The family that owns Manas has appointed an outsider, Luciano Bagnobianchi, as its new chief executive, taking the place of Cleto Sagripanti who is focusing now on other products. Besides having a second two-year mandate as president of the Italian shoe industry federation,
Sagripanti is now running Fiamp, the umbrella organization of Italian producers of fashion accessories, and is starting a new project intended to internationalize some other Italian brands of shoes and leathergoods (see other articles about this in the News Briefs in this issue).
Bagnobianchi, 58, has spent 35 years in the shoe business. He worked at Primigi between 1980 and 1989 and ran it as chief executive between 1992 and 2009, helping to push its annual revenues from around €20 million to €100 million. He helped to organize a management buyout of IGI, Primigi's parent company, in 1995 and then its sale to Imac in 2001.
He left in 2009 to join Bata as chief executive of its Malaysian subsidiary. Three years later he became vice president of Bata Industrials, based in the Netherlands. In this capacity he created a sourcing center for Bata Industrials in China and helped to launch its new international website.
Stressing that there are no plans at the moment to change Manas' ownership, company officials said it was too early to comment on future strategies and measures. In general, the Sagripanti family wants to redefine the position of Manas and its higher-end brand, Lea Foscati, to boost sales.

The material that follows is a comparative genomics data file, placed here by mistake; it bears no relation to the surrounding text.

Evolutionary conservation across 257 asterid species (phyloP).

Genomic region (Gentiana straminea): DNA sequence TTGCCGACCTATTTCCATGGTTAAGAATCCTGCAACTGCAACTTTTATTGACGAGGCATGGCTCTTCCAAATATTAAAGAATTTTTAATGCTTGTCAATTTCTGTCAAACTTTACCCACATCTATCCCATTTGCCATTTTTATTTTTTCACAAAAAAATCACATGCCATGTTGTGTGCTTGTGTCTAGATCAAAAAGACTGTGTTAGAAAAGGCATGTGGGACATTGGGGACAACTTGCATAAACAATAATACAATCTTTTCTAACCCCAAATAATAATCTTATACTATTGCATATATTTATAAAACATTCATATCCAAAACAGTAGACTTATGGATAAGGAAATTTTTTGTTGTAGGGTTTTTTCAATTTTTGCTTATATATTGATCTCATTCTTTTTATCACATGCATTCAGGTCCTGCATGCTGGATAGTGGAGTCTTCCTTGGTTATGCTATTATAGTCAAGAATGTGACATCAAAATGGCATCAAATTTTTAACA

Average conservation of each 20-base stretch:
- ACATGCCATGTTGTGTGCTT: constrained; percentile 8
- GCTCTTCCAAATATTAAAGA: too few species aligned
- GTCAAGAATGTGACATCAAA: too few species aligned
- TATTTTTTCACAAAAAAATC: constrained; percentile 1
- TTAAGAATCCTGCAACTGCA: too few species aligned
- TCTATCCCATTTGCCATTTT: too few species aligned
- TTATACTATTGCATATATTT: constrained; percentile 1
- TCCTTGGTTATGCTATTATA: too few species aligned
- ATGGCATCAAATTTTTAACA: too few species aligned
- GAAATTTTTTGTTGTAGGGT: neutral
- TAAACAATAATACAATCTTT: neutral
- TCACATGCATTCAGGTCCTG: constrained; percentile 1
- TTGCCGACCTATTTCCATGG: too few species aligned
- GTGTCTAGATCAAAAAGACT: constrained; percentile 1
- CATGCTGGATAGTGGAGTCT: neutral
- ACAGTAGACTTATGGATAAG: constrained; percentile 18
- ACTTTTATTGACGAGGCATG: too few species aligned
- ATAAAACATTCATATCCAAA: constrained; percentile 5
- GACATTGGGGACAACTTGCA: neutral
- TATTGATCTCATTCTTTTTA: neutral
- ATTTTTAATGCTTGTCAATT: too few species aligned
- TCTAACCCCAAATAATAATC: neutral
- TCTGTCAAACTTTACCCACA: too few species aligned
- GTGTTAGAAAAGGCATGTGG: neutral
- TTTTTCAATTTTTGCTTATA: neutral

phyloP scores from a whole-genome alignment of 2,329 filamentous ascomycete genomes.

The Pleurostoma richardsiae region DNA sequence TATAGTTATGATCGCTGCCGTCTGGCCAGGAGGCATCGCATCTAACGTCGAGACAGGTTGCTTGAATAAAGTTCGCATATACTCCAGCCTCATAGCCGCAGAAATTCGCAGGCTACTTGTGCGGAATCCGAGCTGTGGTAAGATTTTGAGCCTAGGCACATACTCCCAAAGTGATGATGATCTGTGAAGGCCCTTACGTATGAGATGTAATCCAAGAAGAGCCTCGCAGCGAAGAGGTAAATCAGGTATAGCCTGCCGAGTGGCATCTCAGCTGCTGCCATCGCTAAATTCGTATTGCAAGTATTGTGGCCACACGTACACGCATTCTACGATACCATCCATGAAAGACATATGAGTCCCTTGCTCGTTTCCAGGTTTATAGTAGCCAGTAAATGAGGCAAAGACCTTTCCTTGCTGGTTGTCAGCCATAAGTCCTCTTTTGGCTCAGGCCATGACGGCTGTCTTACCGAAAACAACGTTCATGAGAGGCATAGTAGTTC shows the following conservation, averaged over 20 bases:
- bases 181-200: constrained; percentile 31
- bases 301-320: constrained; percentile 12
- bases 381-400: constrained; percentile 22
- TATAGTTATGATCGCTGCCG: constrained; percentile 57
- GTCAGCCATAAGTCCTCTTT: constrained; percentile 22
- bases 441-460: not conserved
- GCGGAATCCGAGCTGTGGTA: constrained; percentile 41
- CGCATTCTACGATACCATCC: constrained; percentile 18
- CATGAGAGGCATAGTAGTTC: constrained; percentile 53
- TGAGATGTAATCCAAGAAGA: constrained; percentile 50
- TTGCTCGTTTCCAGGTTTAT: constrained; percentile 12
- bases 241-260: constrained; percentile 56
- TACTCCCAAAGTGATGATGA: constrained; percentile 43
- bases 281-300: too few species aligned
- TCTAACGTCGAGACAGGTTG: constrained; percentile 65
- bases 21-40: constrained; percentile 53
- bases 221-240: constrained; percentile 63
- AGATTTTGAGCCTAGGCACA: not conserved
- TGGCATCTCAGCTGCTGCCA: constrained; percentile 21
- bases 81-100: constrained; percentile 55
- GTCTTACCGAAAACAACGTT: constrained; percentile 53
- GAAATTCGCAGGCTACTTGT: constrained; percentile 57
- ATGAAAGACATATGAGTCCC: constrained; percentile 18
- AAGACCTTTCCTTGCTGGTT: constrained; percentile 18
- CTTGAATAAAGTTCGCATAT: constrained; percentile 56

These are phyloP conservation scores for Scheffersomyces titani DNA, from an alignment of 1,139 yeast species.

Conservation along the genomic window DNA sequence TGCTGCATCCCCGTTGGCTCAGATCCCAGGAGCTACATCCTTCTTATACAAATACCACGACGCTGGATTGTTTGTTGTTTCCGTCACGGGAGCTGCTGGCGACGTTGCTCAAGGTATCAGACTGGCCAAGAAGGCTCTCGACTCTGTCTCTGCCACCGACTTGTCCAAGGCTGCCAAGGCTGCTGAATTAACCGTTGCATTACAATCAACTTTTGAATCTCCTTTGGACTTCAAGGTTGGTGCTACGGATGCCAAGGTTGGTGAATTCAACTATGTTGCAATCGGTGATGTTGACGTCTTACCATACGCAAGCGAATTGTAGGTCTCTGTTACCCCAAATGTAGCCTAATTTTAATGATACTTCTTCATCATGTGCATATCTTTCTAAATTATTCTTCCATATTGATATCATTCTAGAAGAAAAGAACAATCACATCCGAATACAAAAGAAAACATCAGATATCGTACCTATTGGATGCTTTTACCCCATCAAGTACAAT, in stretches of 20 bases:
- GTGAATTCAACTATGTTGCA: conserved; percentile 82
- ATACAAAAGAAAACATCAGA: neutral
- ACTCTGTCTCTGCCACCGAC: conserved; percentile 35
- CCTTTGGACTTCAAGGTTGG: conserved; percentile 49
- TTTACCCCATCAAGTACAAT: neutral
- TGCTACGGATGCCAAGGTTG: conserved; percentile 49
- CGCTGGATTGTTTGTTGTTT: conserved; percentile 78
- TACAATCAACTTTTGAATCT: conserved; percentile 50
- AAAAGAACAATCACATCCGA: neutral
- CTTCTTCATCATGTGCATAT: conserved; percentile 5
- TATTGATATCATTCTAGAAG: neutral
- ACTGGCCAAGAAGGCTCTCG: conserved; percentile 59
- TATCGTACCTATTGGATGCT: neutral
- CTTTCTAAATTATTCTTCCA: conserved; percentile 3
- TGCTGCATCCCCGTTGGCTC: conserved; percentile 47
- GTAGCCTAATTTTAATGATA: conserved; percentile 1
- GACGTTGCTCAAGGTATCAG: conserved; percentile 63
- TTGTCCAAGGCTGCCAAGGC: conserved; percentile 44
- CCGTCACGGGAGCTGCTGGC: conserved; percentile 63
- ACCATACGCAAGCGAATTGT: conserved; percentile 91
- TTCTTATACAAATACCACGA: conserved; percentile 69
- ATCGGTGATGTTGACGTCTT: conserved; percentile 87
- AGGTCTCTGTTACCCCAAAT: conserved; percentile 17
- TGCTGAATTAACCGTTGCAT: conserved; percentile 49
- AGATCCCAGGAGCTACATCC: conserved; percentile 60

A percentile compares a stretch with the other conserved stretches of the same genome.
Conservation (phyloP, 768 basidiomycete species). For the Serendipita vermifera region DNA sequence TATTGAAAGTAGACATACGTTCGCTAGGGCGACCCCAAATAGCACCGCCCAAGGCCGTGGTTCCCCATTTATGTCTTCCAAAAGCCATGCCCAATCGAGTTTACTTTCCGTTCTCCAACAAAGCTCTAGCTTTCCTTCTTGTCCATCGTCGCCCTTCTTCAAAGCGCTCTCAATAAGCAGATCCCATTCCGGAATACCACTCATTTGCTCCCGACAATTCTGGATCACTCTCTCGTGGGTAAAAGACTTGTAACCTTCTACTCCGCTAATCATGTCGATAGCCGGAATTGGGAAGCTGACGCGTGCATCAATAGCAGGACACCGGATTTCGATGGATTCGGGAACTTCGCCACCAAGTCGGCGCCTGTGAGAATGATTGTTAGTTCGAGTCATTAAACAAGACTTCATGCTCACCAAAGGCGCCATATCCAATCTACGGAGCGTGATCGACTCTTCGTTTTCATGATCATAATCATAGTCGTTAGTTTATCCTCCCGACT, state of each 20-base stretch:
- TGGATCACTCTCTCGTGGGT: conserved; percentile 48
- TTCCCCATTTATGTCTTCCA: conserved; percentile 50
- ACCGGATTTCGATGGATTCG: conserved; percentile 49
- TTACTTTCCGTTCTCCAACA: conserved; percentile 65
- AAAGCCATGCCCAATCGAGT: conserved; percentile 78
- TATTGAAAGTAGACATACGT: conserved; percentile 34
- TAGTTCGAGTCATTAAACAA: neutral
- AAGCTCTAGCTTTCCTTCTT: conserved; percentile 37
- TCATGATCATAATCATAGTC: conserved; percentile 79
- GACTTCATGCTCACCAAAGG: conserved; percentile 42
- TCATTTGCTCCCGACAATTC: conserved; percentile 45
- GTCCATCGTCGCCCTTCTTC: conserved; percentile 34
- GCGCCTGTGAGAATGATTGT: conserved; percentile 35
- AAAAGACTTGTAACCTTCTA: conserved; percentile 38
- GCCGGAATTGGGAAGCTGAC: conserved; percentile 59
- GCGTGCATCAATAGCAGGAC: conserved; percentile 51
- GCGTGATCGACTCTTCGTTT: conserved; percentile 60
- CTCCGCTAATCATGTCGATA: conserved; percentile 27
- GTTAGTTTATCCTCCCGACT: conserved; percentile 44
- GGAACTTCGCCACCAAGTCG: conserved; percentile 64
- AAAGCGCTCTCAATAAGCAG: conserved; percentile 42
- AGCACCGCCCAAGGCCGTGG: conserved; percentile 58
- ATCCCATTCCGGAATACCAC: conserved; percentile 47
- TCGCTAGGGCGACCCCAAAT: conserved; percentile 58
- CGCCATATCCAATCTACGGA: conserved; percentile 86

There is a desire to emphasize Manas' spirit of craftsmanship, to expand its international presence further and to develop new synergies with Alfiere, which is still run by Claudio Sagripanti.
Both Manas and Alfiere belong to a family-owned company, Manas SpA, which is named after the three Sagripanti brothers who founded the group in 1980. One of them, Angelo, is still president of the holding company at the age of 67. Together, the two companies have an annual turnover of around €60 million, and more than half of it is generated by Manas. In contrast with Alfiere, which is best known for its Khrio brand, most of Manas' production is made in Italy, although some shoes and components come from Romania and India.
Manas' sales in Italy have been declining lately because of the economic crisis and a decision to cut off retailers who were not paying their bills. It is now working with only about 350 accounts in Italy. The company's only single-brand store in the country was closed down last year because of its owner's departure.
Sales in other countries, which represent more than 70 percent of Manas' total turnover, have been better, except in the Netherlands. Besides South Korea, where several Manas stores are in operation, the brand has been performing best in France, where it is sold by about 200 clients, following a trading-up policy.
Cleto Sagripanti, who is now 42 years old, said that he had resigned because of conflicts of views with other members of his family, who have equal shares in the group. He has been acting as Manas' chief executive since 2002. Cleto and Claudio Sagripanti are cousins. A 45-year-old sister of Cleto, Lara Sagripanti, is still involved in Manas as communications director.